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Ischemic Stroke due to Drug Overdose

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  • Ischemic Stroke due to Drug Overdose

    I've posted about my injury before but now that there is a thread specific to nontraumatic SCI I'd like to ask if anyone has ever heard of this happening before.

    In August 2003 I became extemely depressed and attempted suicide by overdosing on vicodin, flexeril, klonopin, and xanax. I passed out and was found by neighbors 14 hours later. I was rushed to the hospital and finally came to a few hours later. Once the doctor told me what all had been done to me, stomach pumped, etc., I said "And I'm paralyzed" (I'm not sure exactly how I knew...I hadn't struggled to move or even panicked that I couldn't move) By the look on the doctor's face I realized that he had not known that. They transferred me to another hospital where they did every test they could think of. The MRI showed a SCI at C5-C7. All other tests came back negative.

    The only things they could come up with were
    a) I had slumped over in an awkward position when I passed out and did have severe back pain while in the ER and that maybe my spinal cord had gotten pinched and had lack of blood flow (ischemic stroke)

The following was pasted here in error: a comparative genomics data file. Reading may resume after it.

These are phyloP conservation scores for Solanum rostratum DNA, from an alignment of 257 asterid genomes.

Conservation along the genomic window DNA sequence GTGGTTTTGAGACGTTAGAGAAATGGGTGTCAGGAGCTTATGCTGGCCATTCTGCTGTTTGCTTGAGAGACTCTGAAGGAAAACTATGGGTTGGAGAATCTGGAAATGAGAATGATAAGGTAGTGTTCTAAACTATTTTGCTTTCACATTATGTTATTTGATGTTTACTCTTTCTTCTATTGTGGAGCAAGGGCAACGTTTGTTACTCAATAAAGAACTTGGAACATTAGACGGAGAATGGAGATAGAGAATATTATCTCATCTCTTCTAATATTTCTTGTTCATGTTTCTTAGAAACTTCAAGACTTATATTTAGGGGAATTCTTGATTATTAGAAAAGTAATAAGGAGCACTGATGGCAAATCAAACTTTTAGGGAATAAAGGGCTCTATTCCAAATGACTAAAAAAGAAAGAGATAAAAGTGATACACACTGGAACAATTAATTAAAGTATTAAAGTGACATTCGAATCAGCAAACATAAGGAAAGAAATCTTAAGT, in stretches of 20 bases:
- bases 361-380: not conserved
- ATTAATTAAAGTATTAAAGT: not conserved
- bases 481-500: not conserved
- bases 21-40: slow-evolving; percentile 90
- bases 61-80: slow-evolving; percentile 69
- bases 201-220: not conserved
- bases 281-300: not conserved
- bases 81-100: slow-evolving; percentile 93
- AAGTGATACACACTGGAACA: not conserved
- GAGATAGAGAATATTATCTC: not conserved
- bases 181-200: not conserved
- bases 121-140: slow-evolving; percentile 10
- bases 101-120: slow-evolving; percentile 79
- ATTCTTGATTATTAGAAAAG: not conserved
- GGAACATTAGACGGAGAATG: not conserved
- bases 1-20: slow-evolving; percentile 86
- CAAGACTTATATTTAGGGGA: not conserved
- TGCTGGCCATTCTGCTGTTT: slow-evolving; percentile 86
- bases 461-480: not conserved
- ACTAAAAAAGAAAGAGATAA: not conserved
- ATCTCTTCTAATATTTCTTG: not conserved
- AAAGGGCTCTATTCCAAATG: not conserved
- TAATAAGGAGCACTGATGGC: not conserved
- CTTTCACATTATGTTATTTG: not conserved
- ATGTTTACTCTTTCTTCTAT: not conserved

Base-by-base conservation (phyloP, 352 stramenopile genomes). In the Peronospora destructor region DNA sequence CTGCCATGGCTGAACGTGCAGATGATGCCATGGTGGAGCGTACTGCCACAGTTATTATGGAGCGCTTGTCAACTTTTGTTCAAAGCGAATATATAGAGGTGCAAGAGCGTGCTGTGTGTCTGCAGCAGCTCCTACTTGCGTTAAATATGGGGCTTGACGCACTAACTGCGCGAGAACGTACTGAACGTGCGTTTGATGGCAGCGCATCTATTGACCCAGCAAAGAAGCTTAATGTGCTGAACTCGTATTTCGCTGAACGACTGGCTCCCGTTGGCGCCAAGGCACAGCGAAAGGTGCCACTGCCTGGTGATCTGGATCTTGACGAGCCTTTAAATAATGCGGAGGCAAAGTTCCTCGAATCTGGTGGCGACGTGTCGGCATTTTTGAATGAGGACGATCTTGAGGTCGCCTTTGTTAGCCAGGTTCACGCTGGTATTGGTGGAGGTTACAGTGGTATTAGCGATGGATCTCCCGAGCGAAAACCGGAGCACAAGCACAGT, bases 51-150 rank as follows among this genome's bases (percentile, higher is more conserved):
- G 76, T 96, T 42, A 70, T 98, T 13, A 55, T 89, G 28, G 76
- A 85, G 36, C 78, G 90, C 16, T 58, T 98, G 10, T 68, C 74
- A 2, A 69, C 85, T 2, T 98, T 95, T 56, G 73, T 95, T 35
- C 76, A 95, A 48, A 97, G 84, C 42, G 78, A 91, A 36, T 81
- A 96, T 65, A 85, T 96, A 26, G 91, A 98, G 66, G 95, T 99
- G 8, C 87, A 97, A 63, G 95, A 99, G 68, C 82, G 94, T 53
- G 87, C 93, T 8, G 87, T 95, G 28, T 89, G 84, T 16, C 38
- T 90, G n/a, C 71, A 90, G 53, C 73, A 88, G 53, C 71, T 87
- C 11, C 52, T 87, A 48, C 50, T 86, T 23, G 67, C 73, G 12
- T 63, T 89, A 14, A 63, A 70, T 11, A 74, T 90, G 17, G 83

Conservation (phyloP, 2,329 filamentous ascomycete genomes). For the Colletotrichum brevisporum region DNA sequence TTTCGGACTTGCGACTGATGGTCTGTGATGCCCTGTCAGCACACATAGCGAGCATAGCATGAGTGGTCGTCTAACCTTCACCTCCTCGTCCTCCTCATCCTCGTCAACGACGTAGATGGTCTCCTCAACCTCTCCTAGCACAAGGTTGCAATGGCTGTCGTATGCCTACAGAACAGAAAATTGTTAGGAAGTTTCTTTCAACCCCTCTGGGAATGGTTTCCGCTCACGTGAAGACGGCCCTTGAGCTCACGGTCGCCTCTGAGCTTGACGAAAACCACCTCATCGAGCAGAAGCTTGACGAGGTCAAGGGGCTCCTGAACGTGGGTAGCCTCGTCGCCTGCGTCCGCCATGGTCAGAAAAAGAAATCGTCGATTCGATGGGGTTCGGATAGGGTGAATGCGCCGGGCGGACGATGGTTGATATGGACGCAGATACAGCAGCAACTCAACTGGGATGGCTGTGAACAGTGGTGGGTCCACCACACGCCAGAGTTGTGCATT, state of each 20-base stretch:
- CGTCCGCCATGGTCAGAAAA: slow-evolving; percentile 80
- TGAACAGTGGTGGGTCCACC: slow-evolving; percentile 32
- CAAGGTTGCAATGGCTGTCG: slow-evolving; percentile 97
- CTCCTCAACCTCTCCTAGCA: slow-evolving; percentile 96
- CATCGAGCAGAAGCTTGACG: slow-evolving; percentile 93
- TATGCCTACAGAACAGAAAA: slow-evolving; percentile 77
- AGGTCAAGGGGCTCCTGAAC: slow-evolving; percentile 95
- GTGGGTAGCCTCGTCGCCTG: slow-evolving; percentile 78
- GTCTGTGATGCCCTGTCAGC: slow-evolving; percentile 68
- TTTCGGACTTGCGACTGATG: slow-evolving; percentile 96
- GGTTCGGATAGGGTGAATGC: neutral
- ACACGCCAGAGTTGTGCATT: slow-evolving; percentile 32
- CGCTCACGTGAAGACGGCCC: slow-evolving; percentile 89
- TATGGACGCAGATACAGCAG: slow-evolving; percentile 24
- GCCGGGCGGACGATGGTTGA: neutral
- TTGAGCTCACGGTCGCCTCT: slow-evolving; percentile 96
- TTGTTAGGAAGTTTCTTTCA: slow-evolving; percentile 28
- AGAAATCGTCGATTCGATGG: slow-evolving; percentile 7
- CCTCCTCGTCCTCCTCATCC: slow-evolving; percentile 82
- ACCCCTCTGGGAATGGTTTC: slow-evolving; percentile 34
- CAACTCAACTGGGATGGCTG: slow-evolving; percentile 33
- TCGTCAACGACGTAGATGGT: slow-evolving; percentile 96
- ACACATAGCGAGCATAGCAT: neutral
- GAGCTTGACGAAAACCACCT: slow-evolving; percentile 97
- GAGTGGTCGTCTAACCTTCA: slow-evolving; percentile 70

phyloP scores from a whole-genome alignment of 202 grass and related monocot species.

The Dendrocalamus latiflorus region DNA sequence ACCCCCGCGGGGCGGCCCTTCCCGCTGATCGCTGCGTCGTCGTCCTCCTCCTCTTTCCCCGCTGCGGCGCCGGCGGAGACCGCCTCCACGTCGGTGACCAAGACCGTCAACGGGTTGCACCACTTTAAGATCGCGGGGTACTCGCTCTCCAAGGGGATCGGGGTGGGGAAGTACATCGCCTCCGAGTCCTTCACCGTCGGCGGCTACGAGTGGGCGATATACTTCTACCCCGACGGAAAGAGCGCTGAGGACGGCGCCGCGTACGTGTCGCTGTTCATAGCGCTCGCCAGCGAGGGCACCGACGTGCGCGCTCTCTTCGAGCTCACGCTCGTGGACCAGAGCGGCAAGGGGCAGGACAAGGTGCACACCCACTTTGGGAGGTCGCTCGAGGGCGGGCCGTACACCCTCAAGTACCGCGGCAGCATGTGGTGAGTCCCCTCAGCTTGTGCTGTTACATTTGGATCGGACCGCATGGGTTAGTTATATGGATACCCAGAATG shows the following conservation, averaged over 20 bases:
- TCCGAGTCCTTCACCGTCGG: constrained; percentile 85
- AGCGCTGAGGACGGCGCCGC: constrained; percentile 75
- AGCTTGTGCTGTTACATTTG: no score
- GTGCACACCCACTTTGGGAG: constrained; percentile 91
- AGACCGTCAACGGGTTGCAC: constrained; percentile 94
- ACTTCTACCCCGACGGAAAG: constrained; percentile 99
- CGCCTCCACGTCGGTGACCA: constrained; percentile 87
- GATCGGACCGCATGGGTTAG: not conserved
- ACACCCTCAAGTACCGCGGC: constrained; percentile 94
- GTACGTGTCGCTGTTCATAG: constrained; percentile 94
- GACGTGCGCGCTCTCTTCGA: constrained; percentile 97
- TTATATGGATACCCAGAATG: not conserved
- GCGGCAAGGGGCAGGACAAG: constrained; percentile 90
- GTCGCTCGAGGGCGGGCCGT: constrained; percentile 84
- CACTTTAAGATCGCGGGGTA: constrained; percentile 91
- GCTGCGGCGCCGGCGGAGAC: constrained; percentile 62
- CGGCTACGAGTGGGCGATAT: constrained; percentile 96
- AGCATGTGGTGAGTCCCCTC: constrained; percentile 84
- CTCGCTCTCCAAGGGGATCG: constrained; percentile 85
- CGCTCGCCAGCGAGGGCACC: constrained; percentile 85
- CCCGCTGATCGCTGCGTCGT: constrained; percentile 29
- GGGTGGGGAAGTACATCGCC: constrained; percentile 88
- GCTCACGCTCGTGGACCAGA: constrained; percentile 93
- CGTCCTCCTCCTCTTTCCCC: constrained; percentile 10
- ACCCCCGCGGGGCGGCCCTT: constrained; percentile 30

b) The overdose caused my blood pressure to drop low enough (the guess is at leat 30 over palpable) to cause an ischemic stroke

    My physiatrist and Dr. Young have both said that they didn't belive it was a) and that b) sounded more likely.

    None of my doctors has ever heard of anything like this happening. Can you find anything on something like this? I've searched the internet and questioned everyone I can, but can't find anything. Thank you for your help!
    Tina
    C5-C7 Walking Quad - Very Incomplete
    Aug '03

  • #2
    Ischemia

    I have T-6 paraplegia from ischemia resulting form operational repair of my torn aorta. Blood was cut off numerous times for a total of 37 minutes during the surgery. The reason for the multiple blood clampings was my blood pressure kept droping to dangerous low levels. I bled out two liters prior to the surgery.
    You C.A.N.
    Conquer Adversity Now

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    • #3
      Tinamarie, I agree with Dr. Young. I have seen several patients with ischemic "water shed" strokes where they had such low blood pressures (for a variety of reasons) that they did not perfuse their cord and ended up with cord damage. Ischemic brain injuries are more common, but it can occur with the cord as well.

      Cord ischemia most often occurs due to either cord AVMs or damage to or surgery on the aorta, the major supplier of blood to the cord, as noted by Redneck.

      (KLD)
      The SCI-Nurses are advanced practice nurses specializing in SCI/D care. They are available to answer questions, provide education, and make suggestions which you should always discuss with your physician/primary health care provider before implementing. Medical diagnosis is not provided, nor do the SCI-Nurses provide nursing or medical care through their responses on the CareCure forums.

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      • #4